SLED releases new details about rape kit backlog after FOX Carolina investigation
GREENVILLE, S.C. (FOX Carolina) - After months of requests, South Carolina’s top law enforcement agency is providing information about the backlog of untested rape kits in its crime lab.
Earlier this year, FOX Carolina’s investigative team uncovered that the state was not complying with a law signed in 2020 requiring a statewide system for tracking rape kits to be implemented.
Although a few counties have their own DNA labs, the South Carolina Law Enforcement Division (SLED) handles DNA testing for the majority of the state’s law enforcement agencies. We filed a Freedom of Information Act (FOIA) request in August, asking for records about the current number of untested rape kits in evidence with SLED. Our request was denied.
A subsequent FOIA we filed for records was also denied on Friday, however, a spokesperson for SLED did provide data regarding criminal sexual conduct cases and rape kits.
SLED has approximately 1,987 rape kits that are still awaiting processing.
Below is a breakdown of SLED’s stats on criminal sexual conduct cases through Oct. 31, 2023:
|SLED STATS||OCT. 2023|
|Number of CSC cases received this year||504|
|Total number of CSC cases pending||2,543|
|Number of pending rape kits involved||1,987|
|Number of CSC cases in progress||81|
|Number of CSC cases completed this year||162|
|Number of CSC cases completed in October||24|
Some of the survivors in these cases know who assaulted them. Some do not. While a tracking system for South Carolina’s rape kits won’t solve the backlog issue, it will increase transparency and allow survivors to have access to updates about their kits.
The rape kit backlog is a problem across the country - not just in South Carolina.
In 2022, the nonpartisan data site USAFacts was able to confirm at least 25,000 untested rape kits nationwide. However, about 20 states including South Carolina did not respond to their request.
As part of FOX Carolina’s investigation into the Upstate’s untested rape kits, we filed 50 Freedom of Information Act requests in August and asked every law enforcement agency in the Upstate how many untested rape kits they have in evidence.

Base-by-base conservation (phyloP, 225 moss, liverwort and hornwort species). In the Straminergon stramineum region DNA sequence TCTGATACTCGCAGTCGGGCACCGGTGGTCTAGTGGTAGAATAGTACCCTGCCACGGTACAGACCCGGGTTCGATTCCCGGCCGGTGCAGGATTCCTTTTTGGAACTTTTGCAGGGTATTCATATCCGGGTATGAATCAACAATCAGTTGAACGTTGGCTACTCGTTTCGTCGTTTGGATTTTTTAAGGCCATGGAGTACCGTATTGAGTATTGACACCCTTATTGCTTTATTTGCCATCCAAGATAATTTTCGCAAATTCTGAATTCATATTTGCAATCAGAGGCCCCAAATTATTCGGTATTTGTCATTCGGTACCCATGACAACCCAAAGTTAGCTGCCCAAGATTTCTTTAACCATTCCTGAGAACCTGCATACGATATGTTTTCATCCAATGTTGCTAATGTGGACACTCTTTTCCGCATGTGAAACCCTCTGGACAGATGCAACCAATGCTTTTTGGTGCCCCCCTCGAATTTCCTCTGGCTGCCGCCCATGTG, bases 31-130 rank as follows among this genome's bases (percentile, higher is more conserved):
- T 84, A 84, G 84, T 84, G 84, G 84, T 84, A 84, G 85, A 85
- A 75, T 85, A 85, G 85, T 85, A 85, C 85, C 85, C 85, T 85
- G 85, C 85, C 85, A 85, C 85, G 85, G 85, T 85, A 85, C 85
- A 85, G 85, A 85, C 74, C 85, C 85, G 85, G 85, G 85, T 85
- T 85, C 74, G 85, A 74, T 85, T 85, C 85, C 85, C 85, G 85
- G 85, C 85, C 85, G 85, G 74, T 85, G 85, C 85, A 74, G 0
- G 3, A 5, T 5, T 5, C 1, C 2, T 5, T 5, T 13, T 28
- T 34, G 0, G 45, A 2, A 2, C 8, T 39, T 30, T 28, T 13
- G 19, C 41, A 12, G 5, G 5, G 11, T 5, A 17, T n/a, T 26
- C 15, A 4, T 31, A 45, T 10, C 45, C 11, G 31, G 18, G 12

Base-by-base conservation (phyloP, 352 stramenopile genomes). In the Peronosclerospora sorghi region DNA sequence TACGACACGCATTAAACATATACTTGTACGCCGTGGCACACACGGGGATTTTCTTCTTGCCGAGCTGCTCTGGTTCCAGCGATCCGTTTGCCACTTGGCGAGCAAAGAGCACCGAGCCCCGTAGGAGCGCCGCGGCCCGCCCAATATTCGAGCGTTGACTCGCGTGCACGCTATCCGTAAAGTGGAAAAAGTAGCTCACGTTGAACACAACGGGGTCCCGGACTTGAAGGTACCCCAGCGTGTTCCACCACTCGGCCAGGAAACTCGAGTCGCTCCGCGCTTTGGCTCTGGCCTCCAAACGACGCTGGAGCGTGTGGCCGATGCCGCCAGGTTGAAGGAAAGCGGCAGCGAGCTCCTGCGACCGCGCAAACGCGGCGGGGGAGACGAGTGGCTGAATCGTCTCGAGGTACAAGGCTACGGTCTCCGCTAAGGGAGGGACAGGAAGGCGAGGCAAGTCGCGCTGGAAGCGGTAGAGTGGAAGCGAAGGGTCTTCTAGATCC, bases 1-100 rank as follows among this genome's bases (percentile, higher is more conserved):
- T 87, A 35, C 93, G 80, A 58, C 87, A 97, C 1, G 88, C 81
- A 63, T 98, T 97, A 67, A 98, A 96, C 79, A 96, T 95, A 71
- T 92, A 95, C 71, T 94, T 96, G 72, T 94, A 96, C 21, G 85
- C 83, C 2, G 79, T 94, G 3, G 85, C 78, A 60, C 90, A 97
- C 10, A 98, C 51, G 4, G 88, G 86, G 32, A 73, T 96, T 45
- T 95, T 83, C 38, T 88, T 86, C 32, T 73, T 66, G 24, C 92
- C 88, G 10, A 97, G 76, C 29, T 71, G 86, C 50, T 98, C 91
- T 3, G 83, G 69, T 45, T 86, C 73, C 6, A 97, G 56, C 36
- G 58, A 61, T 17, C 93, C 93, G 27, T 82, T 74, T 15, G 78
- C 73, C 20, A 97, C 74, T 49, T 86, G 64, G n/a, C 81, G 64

Below is a breakdown of the information we received about the number of rape kits in local jurisdictions that had not been sent to SLED for testing:
The following agencies reported zero untested rape kits in evidence: Abbeville Police Department, Blacksburg Police Department, Campobello Police Department, Chesnee Police Department, Clinton Police Department, Due West Police Department, Duncan Police Department, Inman Police Department, Landrum Police Department, Laurens County Sheriff’s Office, Mauldin Police Department, Ninety Six Police Department, Pendleton Police Department, Seneca Police Department, Union Police Department, Wellford Police Department, and West Pelzer Police Department.
The following agencies did not provide data in response to our request or did not respond to contact attempts: Abbeville County Sheriff’s Office, Calhoun Falls Police Department, Liberty Police Department, and Lyman Police Department.
We also learned there is not a uniform system for determining which rape kits are sent to labs for testing across the state.
Greenville County has its own crime lab and can process DNA without sending evidence to SLED. A spokesperson for the county said generally once analysis begins on a rape kit, it takes one to two months from start to finish for processing.
Greenville County’s lab processes DNA analysis requests in the order they are received, however, they also honor instances where investigating agencies request expedited testing.
Anderson County, like most other counties in the Upstate, send their evidence to SLED for processing. Multiple agencies told us it is up to the investigator, who weighs the complexities of the case, to determine if it will be sent for analysis.
“We just don’t arbitrarily send sexual assault kits to SLED,” said Lt. Chris Scott with the Anderson County Sheriff’s Office forensics unit. “It has to be requested by a detective and they’re the ones who have done the follow-up investigation on this and they determine whether or not the sexual assault kit needs to go to SLED.”
Investigators do not know when they’ll get results back from SLED. It all depends on their caseload.
SLED has declined FOX Carolina’s repeated requests for an interview about the rape kit backlog, the process for prioritizing DNA requests, and the delayed tracking system in South Carolina. We have also not been allowed access to tour SLED’s new crime lab.
The agency said they are preparing to roll out Track-Kit, the software system for tracking rape kits throughout the state, by the end of the year.
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